Limerick woman was pushed out of job after coming clean with addiction issues

Photo: Giorgio Trovato/Unsplash.

49-YEAR-OLD Limerick woman Elaine worked for a company she felt was very forward thinking. Outwardly, she says, the business projected a very inclusive and positive image when it came to race, age, and gender orientation.

However when Elaine (who asked to keep her real name anonymous to protect her identity) told her employers she was beginning non-residential treatment for alcohol addiction, she quickly discovered that inclusivity policy was “a veneer”.

“I was in denial for years about my drinking. It finally came crashing down around me on Christmas Eve last year,” she told the Limerick Post.

“I ran out of alcohol and with just thirty minutes to go to closing time I ran all the way to the off-licence to stock up.

“As I was coming home, I felt sick and horribly sad. I heard carols being sung and I just broke down and cried. I didn’t feel I wanted to live anymore.

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“I drank the wine on Christmas Day and the next day I rang a friend who was already in recovery and she told me about Saoirse in Limerick.”

The support offered by Saoirse to Elaine appealed to her because she had a highly paid job in IT and, while she worked remotely most of the time, she didn’t feel able to go into a residential rehab setting.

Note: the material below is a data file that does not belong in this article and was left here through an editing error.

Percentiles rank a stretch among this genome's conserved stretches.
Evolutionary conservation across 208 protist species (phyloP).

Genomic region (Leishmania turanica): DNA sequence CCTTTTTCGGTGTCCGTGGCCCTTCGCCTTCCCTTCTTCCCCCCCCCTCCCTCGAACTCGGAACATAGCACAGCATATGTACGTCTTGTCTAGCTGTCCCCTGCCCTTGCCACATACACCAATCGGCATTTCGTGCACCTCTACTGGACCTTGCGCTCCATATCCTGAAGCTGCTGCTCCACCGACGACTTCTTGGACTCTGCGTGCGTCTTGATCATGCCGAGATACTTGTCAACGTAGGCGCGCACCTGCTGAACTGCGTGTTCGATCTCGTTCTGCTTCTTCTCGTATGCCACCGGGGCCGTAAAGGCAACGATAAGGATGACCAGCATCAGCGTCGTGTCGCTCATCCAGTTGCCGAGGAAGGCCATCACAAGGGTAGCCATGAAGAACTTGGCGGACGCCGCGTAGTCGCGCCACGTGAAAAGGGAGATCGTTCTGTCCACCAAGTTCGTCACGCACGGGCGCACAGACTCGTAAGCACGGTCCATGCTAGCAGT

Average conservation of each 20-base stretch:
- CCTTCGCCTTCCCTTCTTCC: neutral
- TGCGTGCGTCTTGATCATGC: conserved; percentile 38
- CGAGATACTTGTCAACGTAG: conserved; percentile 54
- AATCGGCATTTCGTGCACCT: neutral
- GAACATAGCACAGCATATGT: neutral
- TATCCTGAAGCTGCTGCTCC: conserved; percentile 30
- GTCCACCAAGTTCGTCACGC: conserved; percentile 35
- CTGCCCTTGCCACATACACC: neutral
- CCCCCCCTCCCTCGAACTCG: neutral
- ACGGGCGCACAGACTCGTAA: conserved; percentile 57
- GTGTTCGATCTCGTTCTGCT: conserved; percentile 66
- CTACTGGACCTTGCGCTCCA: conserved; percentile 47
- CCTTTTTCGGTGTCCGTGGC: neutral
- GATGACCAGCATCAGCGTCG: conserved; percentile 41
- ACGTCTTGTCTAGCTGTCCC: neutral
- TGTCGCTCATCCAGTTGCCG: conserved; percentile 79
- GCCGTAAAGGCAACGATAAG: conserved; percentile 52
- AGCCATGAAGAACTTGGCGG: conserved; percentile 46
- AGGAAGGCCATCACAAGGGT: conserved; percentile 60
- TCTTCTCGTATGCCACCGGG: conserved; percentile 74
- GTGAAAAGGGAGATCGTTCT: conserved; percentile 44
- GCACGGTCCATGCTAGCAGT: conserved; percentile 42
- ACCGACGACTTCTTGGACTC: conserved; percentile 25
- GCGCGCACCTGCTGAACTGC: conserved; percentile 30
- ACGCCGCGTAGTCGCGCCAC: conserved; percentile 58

“I told my employers what I was doing. I needed time off one day a week to attend the rehab course. I probably could have done it without saying anything, but I wanted to be honest.

“I bought the inclusivity image and all the messages about the company being there for the team members. That was a very big mistake.

Elaine, who works on a performance review-based pay scale, says she received a “fantastic” review and a large pay rise just weeks before she announced she was in recovery.

“But from the day I spoke up, they refused to put me on a lot of projects that I applied for. Then came a systematic campaign of finding fault with everything I did and being told my performance wasn’t good enough.

“This, ironically, was when I had stopped drinking.”

Elaine believes she was consistently targeted and singled out by her employers in an attempt to get her to leave her job.

“They use fine words that hide bad deeds. They wanted rid of me because they just didn’t want to know about an employee who admitted to having an addiction problem – even one they were dealing with.”

Elaine points to the ‘Big Book’ – the Alcoholics Anonymous ‘bible’  -which advises employers to support workers who are making a genuine attempt to conquer addiction.

“That book, written in 1939, had more progressive ideas in it than my employers who do all this virtue signalling about inclusiveness and progressive thinking.

“They wanted rid of me and they got what they wanted. They caused me so much stress that it made me want to just go back to drinking, But I had great support from Saoirse, and from my counsellor, and I realised the best thing I could do was leave.”

Elaine has now begun a new job and says things are going very well for her.

“Recovery is still a challenge, but I’m in such a better position now than when I was drinking and where I was that Christmas Eve when I didn’t feel I could go on living,” she says.

“I haven’t told my new employers that I’m in recovery. I won’t make that mistake twice.”